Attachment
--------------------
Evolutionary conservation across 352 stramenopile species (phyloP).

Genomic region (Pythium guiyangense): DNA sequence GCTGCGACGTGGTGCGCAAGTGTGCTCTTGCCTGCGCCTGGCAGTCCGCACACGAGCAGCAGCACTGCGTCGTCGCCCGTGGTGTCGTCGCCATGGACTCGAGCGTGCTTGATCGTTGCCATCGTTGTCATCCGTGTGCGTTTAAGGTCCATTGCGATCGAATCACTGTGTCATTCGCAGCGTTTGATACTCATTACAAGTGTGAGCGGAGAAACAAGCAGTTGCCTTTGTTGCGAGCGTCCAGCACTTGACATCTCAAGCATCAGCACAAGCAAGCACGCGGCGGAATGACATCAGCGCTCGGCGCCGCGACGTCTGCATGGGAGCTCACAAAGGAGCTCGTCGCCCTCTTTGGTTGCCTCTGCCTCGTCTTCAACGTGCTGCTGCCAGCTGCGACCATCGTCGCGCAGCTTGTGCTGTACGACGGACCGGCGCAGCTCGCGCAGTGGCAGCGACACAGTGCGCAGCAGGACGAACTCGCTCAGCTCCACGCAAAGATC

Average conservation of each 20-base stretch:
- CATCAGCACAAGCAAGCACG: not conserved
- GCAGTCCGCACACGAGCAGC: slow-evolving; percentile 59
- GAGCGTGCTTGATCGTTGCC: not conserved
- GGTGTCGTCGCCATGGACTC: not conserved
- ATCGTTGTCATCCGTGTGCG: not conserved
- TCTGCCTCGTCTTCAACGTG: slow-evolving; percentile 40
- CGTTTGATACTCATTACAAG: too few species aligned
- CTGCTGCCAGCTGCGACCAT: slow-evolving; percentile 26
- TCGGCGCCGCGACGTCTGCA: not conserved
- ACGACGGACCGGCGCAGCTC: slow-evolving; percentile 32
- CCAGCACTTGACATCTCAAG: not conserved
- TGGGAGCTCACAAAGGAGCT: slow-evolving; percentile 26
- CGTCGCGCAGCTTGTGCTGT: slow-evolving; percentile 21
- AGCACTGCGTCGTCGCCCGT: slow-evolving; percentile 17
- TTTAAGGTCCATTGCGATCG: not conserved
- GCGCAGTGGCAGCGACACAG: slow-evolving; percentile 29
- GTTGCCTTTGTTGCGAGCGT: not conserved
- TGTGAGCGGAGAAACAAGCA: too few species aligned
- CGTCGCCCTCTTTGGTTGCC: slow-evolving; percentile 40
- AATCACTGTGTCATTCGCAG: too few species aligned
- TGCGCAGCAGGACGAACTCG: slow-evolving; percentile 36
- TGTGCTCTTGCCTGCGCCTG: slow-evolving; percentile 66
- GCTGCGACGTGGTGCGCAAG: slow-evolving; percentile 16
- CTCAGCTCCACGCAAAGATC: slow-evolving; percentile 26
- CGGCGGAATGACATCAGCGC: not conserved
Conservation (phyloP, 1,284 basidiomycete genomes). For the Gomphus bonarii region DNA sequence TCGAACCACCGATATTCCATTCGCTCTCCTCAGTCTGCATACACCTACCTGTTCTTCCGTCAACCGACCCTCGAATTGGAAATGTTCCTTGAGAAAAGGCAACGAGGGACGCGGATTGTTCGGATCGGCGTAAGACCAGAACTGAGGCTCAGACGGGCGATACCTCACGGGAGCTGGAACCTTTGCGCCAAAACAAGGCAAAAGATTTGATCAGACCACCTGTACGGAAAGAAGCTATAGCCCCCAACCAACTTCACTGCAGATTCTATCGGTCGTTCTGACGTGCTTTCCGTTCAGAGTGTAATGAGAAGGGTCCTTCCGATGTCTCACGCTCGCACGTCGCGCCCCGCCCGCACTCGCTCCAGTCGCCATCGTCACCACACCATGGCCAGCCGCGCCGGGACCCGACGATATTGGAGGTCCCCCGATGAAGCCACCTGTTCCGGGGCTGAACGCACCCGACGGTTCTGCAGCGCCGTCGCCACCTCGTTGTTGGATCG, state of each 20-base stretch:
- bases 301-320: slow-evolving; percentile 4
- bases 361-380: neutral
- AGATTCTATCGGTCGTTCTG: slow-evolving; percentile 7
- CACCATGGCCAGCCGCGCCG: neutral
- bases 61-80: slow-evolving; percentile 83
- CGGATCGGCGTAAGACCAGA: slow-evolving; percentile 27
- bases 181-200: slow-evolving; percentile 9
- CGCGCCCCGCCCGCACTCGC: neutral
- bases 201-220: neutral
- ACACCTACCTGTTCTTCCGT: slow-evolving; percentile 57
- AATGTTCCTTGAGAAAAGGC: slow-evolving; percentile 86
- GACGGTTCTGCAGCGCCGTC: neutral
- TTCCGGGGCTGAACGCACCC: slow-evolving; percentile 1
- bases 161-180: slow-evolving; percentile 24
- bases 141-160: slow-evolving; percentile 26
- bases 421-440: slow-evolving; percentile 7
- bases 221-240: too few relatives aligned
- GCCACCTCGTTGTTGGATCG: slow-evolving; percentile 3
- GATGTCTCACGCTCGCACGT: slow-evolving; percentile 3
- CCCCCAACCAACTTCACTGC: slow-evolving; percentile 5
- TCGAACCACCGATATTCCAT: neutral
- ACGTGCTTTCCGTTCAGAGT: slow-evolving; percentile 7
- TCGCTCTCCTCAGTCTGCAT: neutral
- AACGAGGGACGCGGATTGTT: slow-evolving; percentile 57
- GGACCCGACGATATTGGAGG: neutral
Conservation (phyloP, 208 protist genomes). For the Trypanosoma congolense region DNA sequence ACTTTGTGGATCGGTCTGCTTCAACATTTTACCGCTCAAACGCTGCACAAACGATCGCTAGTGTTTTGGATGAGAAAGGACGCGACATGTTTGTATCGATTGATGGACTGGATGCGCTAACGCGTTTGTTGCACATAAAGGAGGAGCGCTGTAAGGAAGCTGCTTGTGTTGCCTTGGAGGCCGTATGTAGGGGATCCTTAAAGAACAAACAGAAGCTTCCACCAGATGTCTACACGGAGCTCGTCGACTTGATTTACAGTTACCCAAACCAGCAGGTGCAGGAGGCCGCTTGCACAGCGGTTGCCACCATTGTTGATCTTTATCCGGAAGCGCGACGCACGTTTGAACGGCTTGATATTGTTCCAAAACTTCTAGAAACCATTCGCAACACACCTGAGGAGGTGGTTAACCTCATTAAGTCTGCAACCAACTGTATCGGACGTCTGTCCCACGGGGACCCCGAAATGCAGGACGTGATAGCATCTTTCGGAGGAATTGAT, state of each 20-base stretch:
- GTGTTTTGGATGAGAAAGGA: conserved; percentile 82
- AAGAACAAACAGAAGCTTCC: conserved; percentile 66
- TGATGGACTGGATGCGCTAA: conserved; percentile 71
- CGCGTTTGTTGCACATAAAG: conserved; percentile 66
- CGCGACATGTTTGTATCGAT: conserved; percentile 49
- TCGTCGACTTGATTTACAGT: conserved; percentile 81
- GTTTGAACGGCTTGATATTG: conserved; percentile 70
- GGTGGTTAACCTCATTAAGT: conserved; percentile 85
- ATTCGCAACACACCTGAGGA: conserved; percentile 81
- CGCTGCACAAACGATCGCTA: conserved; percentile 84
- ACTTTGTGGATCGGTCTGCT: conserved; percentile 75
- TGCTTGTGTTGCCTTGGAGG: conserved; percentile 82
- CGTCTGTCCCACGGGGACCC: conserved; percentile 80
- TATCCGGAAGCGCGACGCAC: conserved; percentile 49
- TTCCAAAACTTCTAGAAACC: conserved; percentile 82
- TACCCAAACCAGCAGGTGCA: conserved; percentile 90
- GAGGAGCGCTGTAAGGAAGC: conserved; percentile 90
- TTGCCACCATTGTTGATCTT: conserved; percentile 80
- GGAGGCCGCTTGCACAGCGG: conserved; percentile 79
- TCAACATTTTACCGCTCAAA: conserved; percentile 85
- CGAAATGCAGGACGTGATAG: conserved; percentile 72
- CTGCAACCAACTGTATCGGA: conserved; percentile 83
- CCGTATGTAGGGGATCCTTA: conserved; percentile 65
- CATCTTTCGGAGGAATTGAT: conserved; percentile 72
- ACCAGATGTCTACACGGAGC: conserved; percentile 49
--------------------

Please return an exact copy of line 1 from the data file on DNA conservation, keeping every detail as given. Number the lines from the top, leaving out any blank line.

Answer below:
Evolutionary conservation across 352 stramenopile species (phyloP).